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Forecasting might not be top of mind as you prepare for CECL. Understanding the standard, deciding whether to handle the transition internally or engage third party assistance, gathering data, pooling, choosing a methodology – those issues drive our concerns well before we encounter a “reasonable and supportable” forecast.
The forecasting piece is, in large part, what makes CECL different from incurred loss estimating. The Great Recession revealed the insufficiency of being able to reserve only for a probable or already incurred loss event; those years proved the incurred loss model “too little, too late.” The FASB determined we needed a forward-looking component to be prepared for an economic downturn when it comes – and not only a Great Recession, but a local economic jolt, like the closing of a factory that employs a significant portion of the local population. CECL allows us to do that, even to the extent of reacting to a rumor, be it from a credible source.
Ultimately we are forecasting why the future is different from the past, be it better or worse. We do that using economic factors. External factors can be broad in scope, such as political turmoil or a trade war. Or they can be local, such as a weather event or the opening of a new business that will increase employment in your area. And they can reflect internal factors, like losing a quality loan officer to another institution, or signing new loan talent, or the closing of a competing institution.
Here are a few things to consider when developing the forecasting piece of your CECL process:
Where you determine causation, seek out the data you’ll need to support your forecast. You can do that yourself or look to external sources for forecasting. For example, for unemployment rates or GDP, consult the reports of the Federal Open Market Committee or an economic agency in your state or a local university. There’s a lot of free data available, as well as more expensive services. As to your internal factors, of course, that information comes from your own experience – product lines or changes in the lending team, for example.
One common and justified concern we often encounter throughout our wide-spread advisory engagements is how far in advance institutions should forecast. Your forecast is limited to the contractual life of the assets and generally further reduced to how far into the future these forecasts can be reasonably supported. Most institutions are using a one- to two-year period and reverting to history beyond that forecast able period.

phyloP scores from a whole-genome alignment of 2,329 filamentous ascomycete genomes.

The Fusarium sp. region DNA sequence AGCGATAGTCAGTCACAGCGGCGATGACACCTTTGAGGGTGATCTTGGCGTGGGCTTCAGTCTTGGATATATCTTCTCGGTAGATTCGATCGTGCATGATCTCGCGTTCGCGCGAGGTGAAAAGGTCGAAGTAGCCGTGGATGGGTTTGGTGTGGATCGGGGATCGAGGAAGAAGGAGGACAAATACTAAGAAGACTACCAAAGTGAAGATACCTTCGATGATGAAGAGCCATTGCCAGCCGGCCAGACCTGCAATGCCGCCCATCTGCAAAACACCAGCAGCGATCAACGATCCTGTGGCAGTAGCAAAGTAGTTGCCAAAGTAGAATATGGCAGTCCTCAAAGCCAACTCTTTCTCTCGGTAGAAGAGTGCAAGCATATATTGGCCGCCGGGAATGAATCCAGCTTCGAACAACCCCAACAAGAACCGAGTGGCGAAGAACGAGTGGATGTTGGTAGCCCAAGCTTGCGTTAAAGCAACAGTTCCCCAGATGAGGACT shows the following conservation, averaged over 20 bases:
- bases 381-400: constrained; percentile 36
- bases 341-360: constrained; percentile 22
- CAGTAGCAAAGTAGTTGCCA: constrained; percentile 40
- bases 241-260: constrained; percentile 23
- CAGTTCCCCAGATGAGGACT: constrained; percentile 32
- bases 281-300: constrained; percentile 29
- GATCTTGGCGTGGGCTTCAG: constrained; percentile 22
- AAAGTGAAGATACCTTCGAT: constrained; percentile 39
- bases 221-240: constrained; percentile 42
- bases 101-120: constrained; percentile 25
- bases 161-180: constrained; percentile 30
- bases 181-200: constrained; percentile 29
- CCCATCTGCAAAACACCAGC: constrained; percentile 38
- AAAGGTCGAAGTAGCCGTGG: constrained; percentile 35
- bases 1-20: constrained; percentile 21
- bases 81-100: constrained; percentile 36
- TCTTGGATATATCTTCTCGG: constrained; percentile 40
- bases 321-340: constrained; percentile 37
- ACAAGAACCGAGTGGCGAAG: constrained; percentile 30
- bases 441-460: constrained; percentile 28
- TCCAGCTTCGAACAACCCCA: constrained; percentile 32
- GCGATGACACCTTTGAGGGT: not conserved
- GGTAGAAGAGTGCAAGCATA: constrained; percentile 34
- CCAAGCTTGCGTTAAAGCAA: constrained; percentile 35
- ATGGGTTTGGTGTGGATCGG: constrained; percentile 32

Remember few “experts” predicted the Great Recession – at least the magnitude to which it was experienced. Most of the economic gurus of the day missed it. So can you be any better at predicting the future? Your regulators won’t expect you to have a crystal ball. It’s always better to acknowledge that you don’t know instead of acting like you do know then being proven that you didn’t.
Regan Camp is Abrigo’s Senior Director of Advisory Services, leading a team of subject matter experts who assist financial institutions in accurately interpreting and applying federal accounting guidance. He began his career in financial services as a commercial loan officer at a $2.1 Billion institution. He then worked with Deloitte and Touche in their federal advisory practice, represented the FDIC in managing the day-to-day operations and eventual liquidations of failed financial institutions, and managed private consulting teams in assisting financial institutions with the administration of FDIC Loss Share Agreements, the establishment of special asset divisions and the resolution of troubled portfolios. At Abrigo, he provides Advisory Services clients a unique combination of experience and perspective as he works closely with each institution to develop sound and defensible allowance methodologies, policies, and procedures. Regan is a nationally recognized speaker, writer, thought leader, and trusted advisor, specializing in the ALLL, the CECL standard, and credit risk. Regan earned his undergraduate degree from Brigham Young University, where he studied business management and finance.
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